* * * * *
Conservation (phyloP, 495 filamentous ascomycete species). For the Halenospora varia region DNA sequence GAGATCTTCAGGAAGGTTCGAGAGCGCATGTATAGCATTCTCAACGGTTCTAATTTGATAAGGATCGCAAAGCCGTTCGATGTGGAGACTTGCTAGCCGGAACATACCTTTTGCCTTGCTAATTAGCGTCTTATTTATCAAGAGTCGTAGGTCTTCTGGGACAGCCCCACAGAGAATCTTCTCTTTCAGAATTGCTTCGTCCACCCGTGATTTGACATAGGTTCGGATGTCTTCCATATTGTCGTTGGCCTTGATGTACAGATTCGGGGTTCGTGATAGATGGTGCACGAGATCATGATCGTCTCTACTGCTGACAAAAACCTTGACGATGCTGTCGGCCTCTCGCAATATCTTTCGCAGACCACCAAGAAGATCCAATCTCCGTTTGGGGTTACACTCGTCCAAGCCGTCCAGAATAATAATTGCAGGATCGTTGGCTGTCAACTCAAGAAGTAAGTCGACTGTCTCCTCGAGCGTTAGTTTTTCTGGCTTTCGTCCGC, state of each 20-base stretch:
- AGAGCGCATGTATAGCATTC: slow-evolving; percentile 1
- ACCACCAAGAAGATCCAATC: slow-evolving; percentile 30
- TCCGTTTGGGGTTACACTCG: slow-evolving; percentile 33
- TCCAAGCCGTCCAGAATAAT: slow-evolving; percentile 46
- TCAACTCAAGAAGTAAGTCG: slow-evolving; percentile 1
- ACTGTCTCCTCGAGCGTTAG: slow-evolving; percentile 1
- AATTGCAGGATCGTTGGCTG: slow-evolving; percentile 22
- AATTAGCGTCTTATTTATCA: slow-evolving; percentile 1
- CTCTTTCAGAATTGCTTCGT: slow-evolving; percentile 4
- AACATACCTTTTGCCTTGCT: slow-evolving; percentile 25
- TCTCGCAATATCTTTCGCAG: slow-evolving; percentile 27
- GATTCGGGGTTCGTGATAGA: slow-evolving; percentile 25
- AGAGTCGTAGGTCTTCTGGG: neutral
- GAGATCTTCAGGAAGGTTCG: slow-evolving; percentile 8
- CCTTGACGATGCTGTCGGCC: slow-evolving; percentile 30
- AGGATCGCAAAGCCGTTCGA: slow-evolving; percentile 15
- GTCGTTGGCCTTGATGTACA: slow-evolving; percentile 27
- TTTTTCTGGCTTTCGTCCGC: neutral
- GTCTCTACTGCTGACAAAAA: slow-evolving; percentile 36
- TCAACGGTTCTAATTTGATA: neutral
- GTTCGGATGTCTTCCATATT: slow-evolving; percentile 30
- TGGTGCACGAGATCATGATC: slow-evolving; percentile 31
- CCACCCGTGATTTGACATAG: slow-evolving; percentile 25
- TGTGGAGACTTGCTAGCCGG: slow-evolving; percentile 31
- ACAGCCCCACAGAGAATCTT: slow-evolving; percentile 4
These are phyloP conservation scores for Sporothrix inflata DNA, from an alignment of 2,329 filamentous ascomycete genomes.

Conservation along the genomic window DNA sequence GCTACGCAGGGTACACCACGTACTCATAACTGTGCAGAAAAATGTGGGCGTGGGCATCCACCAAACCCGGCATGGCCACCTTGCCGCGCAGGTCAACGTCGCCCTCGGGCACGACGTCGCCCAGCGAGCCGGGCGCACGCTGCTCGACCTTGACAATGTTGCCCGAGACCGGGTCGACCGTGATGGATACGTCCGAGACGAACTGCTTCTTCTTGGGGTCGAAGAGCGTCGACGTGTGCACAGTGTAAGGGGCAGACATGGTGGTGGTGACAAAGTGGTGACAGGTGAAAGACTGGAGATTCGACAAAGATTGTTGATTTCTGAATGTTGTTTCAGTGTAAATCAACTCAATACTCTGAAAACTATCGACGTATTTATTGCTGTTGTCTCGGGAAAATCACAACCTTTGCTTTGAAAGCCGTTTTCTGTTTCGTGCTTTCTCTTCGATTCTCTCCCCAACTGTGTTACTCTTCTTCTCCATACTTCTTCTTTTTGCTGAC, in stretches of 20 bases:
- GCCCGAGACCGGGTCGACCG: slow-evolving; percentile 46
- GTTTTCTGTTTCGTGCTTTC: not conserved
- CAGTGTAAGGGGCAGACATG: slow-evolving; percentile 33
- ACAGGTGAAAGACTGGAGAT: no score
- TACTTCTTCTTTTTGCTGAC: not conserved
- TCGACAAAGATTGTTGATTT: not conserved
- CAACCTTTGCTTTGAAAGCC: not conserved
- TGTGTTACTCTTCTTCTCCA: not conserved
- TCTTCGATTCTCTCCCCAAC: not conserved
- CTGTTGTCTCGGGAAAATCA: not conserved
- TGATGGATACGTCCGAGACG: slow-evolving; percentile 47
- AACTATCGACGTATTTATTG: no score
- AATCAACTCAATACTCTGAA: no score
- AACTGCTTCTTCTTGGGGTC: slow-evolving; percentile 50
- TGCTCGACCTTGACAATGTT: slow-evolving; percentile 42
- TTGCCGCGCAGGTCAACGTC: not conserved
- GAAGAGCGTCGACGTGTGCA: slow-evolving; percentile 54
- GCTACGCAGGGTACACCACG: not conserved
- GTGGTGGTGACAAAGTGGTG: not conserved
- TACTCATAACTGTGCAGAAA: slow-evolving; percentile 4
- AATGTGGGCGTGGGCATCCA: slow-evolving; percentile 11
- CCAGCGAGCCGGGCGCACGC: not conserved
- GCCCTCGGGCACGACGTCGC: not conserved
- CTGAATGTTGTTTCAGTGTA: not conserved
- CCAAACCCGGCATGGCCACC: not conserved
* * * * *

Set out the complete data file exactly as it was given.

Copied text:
Conservation (phyloP, 495 filamentous ascomycete species). For the Halenospora varia region DNA sequence GAGATCTTCAGGAAGGTTCGAGAGCGCATGTATAGCATTCTCAACGGTTCTAATTTGATAAGGATCGCAAAGCCGTTCGATGTGGAGACTTGCTAGCCGGAACATACCTTTTGCCTTGCTAATTAGCGTCTTATTTATCAAGAGTCGTAGGTCTTCTGGGACAGCCCCACAGAGAATCTTCTCTTTCAGAATTGCTTCGTCCACCCGTGATTTGACATAGGTTCGGATGTCTTCCATATTGTCGTTGGCCTTGATGTACAGATTCGGGGTTCGTGATAGATGGTGCACGAGATCATGATCGTCTCTACTGCTGACAAAAACCTTGACGATGCTGTCGGCCTCTCGCAATATCTTTCGCAGACCACCAAGAAGATCCAATCTCCGTTTGGGGTTACACTCGTCCAAGCCGTCCAGAATAATAATTGCAGGATCGTTGGCTGTCAACTCAAGAAGTAAGTCGACTGTCTCCTCGAGCGTTAGTTTTTCTGGCTTTCGTCCGC, state of each 20-base stretch:
- AGAGCGCATGTATAGCATTC: slow-evolving; percentile 1
- ACCACCAAGAAGATCCAATC: slow-evolving; percentile 30
- TCCGTTTGGGGTTACACTCG: slow-evolving; percentile 33
- TCCAAGCCGTCCAGAATAAT: slow-evolving; percentile 46
- TCAACTCAAGAAGTAAGTCG: slow-evolving; percentile 1
- ACTGTCTCCTCGAGCGTTAG: slow-evolving; percentile 1
- AATTGCAGGATCGTTGGCTG: slow-evolving; percentile 22
- AATTAGCGTCTTATTTATCA: slow-evolving; percentile 1
- CTCTTTCAGAATTGCTTCGT: slow-evolving; percentile 4
- AACATACCTTTTGCCTTGCT: slow-evolving; percentile 25
- TCTCGCAATATCTTTCGCAG: slow-evolving; percentile 27
- GATTCGGGGTTCGTGATAGA: slow-evolving; percentile 25
- AGAGTCGTAGGTCTTCTGGG: neutral
- GAGATCTTCAGGAAGGTTCG: slow-evolving; percentile 8
- CCTTGACGATGCTGTCGGCC: slow-evolving; percentile 30
- AGGATCGCAAAGCCGTTCGA: slow-evolving; percentile 15
- GTCGTTGGCCTTGATGTACA: slow-evolving; percentile 27
- TTTTTCTGGCTTTCGTCCGC: neutral
- GTCTCTACTGCTGACAAAAA: slow-evolving; percentile 36
- TCAACGGTTCTAATTTGATA: neutral
- GTTCGGATGTCTTCCATATT: slow-evolving; percentile 30
- TGGTGCACGAGATCATGATC: slow-evolving; percentile 31
- CCACCCGTGATTTGACATAG: slow-evolving; percentile 25
- TGTGGAGACTTGCTAGCCGG: slow-evolving; percentile 31
- ACAGCCCCACAGAGAATCTT: slow-evolving; percentile 4
These are phyloP conservation scores for Sporothrix inflata DNA, from an alignment of 2,329 filamentous ascomycete genomes.

Conservation along the genomic window DNA sequence GCTACGCAGGGTACACCACGTACTCATAACTGTGCAGAAAAATGTGGGCGTGGGCATCCACCAAACCCGGCATGGCCACCTTGCCGCGCAGGTCAACGTCGCCCTCGGGCACGACGTCGCCCAGCGAGCCGGGCGCACGCTGCTCGACCTTGACAATGTTGCCCGAGACCGGGTCGACCGTGATGGATACGTCCGAGACGAACTGCTTCTTCTTGGGGTCGAAGAGCGTCGACGTGTGCACAGTGTAAGGGGCAGACATGGTGGTGGTGACAAAGTGGTGACAGGTGAAAGACTGGAGATTCGACAAAGATTGTTGATTTCTGAATGTTGTTTCAGTGTAAATCAACTCAATACTCTGAAAACTATCGACGTATTTATTGCTGTTGTCTCGGGAAAATCACAACCTTTGCTTTGAAAGCCGTTTTCTGTTTCGTGCTTTCTCTTCGATTCTCTCCCCAACTGTGTTACTCTTCTTCTCCATACTTCTTCTTTTTGCTGAC, in stretches of 20 bases:
- GCCCGAGACCGGGTCGACCG: slow-evolving; percentile 46
- GTTTTCTGTTTCGTGCTTTC: not conserved
- CAGTGTAAGGGGCAGACATG: slow-evolving; percentile 33
- ACAGGTGAAAGACTGGAGAT: no score
- TACTTCTTCTTTTTGCTGAC: not conserved
- TCGACAAAGATTGTTGATTT: not conserved
- CAACCTTTGCTTTGAAAGCC: not conserved
- TGTGTTACTCTTCTTCTCCA: not conserved
- TCTTCGATTCTCTCCCCAAC: not conserved
- CTGTTGTCTCGGGAAAATCA: not conserved
- TGATGGATACGTCCGAGACG: slow-evolving; percentile 47
- AACTATCGACGTATTTATTG: no score
- AATCAACTCAATACTCTGAA: no score
- AACTGCTTCTTCTTGGGGTC: slow-evolving; percentile 50
- TGCTCGACCTTGACAATGTT: slow-evolving; percentile 42
- TTGCCGCGCAGGTCAACGTC: not conserved
- GAAGAGCGTCGACGTGTGCA: slow-evolving; percentile 54
- GCTACGCAGGGTACACCACG: not conserved
- GTGGTGGTGACAAAGTGGTG: not conserved
- TACTCATAACTGTGCAGAAA: slow-evolving; percentile 4
- AATGTGGGCGTGGGCATCCA: slow-evolving; percentile 11
- CCAGCGAGCCGGGCGCACGC: not conserved
- GCCCTCGGGCACGACGTCGC: not conserved
- CTGAATGTTGTTTCAGTGTA: not conserved
- CCAAACCCGGCATGGCCACC: not conserved